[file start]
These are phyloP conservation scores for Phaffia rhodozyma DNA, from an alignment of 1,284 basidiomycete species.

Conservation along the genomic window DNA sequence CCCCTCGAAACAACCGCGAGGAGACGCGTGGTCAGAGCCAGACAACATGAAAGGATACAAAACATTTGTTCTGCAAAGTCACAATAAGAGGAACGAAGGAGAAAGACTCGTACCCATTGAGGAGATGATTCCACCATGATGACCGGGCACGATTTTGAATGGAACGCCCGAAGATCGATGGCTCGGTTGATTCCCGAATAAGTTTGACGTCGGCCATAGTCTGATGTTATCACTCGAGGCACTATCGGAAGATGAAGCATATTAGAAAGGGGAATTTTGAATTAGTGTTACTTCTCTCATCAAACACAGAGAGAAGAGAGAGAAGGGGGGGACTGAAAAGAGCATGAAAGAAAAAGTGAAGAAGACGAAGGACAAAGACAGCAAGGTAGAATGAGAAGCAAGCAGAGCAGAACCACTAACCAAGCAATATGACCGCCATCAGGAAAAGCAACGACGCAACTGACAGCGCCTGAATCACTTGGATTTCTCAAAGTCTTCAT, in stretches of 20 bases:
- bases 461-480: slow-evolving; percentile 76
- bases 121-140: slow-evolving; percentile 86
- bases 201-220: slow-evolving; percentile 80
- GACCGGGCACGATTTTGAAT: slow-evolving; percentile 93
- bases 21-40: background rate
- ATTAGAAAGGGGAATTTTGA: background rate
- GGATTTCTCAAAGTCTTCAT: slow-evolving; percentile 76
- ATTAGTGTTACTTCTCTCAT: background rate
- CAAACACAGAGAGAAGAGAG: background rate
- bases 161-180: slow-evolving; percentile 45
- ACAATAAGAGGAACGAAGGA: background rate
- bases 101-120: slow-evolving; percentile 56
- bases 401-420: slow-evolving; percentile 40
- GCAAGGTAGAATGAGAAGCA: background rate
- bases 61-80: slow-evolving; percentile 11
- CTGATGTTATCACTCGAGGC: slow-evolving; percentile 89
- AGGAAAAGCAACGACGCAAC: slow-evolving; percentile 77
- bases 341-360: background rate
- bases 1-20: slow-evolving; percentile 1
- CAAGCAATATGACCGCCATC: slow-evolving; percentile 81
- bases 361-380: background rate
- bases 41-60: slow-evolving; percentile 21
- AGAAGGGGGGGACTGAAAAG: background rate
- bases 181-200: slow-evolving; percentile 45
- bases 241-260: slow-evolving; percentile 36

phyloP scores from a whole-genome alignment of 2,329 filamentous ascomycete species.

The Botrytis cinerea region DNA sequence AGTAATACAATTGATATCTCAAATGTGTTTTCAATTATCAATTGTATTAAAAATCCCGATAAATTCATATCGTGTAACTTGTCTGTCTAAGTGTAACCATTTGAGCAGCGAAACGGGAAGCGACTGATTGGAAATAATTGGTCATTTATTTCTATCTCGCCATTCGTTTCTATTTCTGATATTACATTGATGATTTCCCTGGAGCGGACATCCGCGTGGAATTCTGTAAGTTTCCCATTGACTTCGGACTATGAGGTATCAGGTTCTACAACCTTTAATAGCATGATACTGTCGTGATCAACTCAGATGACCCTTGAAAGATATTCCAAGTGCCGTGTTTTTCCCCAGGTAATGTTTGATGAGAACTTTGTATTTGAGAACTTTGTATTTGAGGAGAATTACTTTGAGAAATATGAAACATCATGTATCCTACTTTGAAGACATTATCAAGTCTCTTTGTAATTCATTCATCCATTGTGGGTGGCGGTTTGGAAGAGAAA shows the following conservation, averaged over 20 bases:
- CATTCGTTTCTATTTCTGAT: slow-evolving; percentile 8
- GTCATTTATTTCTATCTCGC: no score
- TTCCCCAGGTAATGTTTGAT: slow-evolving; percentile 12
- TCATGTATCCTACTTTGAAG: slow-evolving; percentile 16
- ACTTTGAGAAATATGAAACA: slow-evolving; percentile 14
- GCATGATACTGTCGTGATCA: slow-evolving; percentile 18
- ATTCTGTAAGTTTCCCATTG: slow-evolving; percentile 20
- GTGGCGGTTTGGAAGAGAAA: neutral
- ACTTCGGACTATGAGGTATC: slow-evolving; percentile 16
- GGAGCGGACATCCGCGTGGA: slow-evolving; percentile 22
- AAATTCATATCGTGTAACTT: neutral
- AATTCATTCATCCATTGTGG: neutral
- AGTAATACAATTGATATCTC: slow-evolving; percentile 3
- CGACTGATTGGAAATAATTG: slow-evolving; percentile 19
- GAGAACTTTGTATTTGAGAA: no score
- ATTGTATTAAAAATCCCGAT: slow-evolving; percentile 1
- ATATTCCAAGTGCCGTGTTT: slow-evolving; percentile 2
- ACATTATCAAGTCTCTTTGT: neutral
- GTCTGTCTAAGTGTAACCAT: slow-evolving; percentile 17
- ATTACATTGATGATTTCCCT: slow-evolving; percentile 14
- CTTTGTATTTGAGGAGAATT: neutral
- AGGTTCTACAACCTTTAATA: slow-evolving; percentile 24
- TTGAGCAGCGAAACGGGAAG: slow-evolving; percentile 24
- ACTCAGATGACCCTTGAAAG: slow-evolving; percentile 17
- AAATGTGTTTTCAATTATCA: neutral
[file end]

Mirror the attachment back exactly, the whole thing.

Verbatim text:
These are phyloP conservation scores for Phaffia rhodozyma DNA, from an alignment of 1,284 basidiomycete species.

Conservation along the genomic window DNA sequence CCCCTCGAAACAACCGCGAGGAGACGCGTGGTCAGAGCCAGACAACATGAAAGGATACAAAACATTTGTTCTGCAAAGTCACAATAAGAGGAACGAAGGAGAAAGACTCGTACCCATTGAGGAGATGATTCCACCATGATGACCGGGCACGATTTTGAATGGAACGCCCGAAGATCGATGGCTCGGTTGATTCCCGAATAAGTTTGACGTCGGCCATAGTCTGATGTTATCACTCGAGGCACTATCGGAAGATGAAGCATATTAGAAAGGGGAATTTTGAATTAGTGTTACTTCTCTCATCAAACACAGAGAGAAGAGAGAGAAGGGGGGGACTGAAAAGAGCATGAAAGAAAAAGTGAAGAAGACGAAGGACAAAGACAGCAAGGTAGAATGAGAAGCAAGCAGAGCAGAACCACTAACCAAGCAATATGACCGCCATCAGGAAAAGCAACGACGCAACTGACAGCGCCTGAATCACTTGGATTTCTCAAAGTCTTCAT, in stretches of 20 bases:
- bases 461-480: slow-evolving; percentile 76
- bases 121-140: slow-evolving; percentile 86
- bases 201-220: slow-evolving; percentile 80
- GACCGGGCACGATTTTGAAT: slow-evolving; percentile 93
- bases 21-40: background rate
- ATTAGAAAGGGGAATTTTGA: background rate
- GGATTTCTCAAAGTCTTCAT: slow-evolving; percentile 76
- ATTAGTGTTACTTCTCTCAT: background rate
- CAAACACAGAGAGAAGAGAG: background rate
- bases 161-180: slow-evolving; percentile 45
- ACAATAAGAGGAACGAAGGA: background rate
- bases 101-120: slow-evolving; percentile 56
- bases 401-420: slow-evolving; percentile 40
- GCAAGGTAGAATGAGAAGCA: background rate
- bases 61-80: slow-evolving; percentile 11
- CTGATGTTATCACTCGAGGC: slow-evolving; percentile 89
- AGGAAAAGCAACGACGCAAC: slow-evolving; percentile 77
- bases 341-360: background rate
- bases 1-20: slow-evolving; percentile 1
- CAAGCAATATGACCGCCATC: slow-evolving; percentile 81
- bases 361-380: background rate
- bases 41-60: slow-evolving; percentile 21
- AGAAGGGGGGGACTGAAAAG: background rate
- bases 181-200: slow-evolving; percentile 45
- bases 241-260: slow-evolving; percentile 36

phyloP scores from a whole-genome alignment of 2,329 filamentous ascomycete species.

The Botrytis cinerea region DNA sequence AGTAATACAATTGATATCTCAAATGTGTTTTCAATTATCAATTGTATTAAAAATCCCGATAAATTCATATCGTGTAACTTGTCTGTCTAAGTGTAACCATTTGAGCAGCGAAACGGGAAGCGACTGATTGGAAATAATTGGTCATTTATTTCTATCTCGCCATTCGTTTCTATTTCTGATATTACATTGATGATTTCCCTGGAGCGGACATCCGCGTGGAATTCTGTAAGTTTCCCATTGACTTCGGACTATGAGGTATCAGGTTCTACAACCTTTAATAGCATGATACTGTCGTGATCAACTCAGATGACCCTTGAAAGATATTCCAAGTGCCGTGTTTTTCCCCAGGTAATGTTTGATGAGAACTTTGTATTTGAGAACTTTGTATTTGAGGAGAATTACTTTGAGAAATATGAAACATCATGTATCCTACTTTGAAGACATTATCAAGTCTCTTTGTAATTCATTCATCCATTGTGGGTGGCGGTTTGGAAGAGAAA shows the following conservation, averaged over 20 bases:
- CATTCGTTTCTATTTCTGAT: slow-evolving; percentile 8
- GTCATTTATTTCTATCTCGC: no score
- TTCCCCAGGTAATGTTTGAT: slow-evolving; percentile 12
- TCATGTATCCTACTTTGAAG: slow-evolving; percentile 16
- ACTTTGAGAAATATGAAACA: slow-evolving; percentile 14
- GCATGATACTGTCGTGATCA: slow-evolving; percentile 18
- ATTCTGTAAGTTTCCCATTG: slow-evolving; percentile 20
- GTGGCGGTTTGGAAGAGAAA: neutral
- ACTTCGGACTATGAGGTATC: slow-evolving; percentile 16
- GGAGCGGACATCCGCGTGGA: slow-evolving; percentile 22
- AAATTCATATCGTGTAACTT: neutral
- AATTCATTCATCCATTGTGG: neutral
- AGTAATACAATTGATATCTC: slow-evolving; percentile 3
- CGACTGATTGGAAATAATTG: slow-evolving; percentile 19
- GAGAACTTTGTATTTGAGAA: no score
- ATTGTATTAAAAATCCCGAT: slow-evolving; percentile 1
- ATATTCCAAGTGCCGTGTTT: slow-evolving; percentile 2
- ACATTATCAAGTCTCTTTGT: neutral
- GTCTGTCTAAGTGTAACCAT: slow-evolving; percentile 17
- ATTACATTGATGATTTCCCT: slow-evolving; percentile 14
- CTTTGTATTTGAGGAGAATT: neutral
- AGGTTCTACAACCTTTAATA: slow-evolving; percentile 24
- TTGAGCAGCGAAACGGGAAG: slow-evolving; percentile 24
- ACTCAGATGACCCTTGAAAG: slow-evolving; percentile 17
- AAATGTGTTTTCAATTATCA: neutral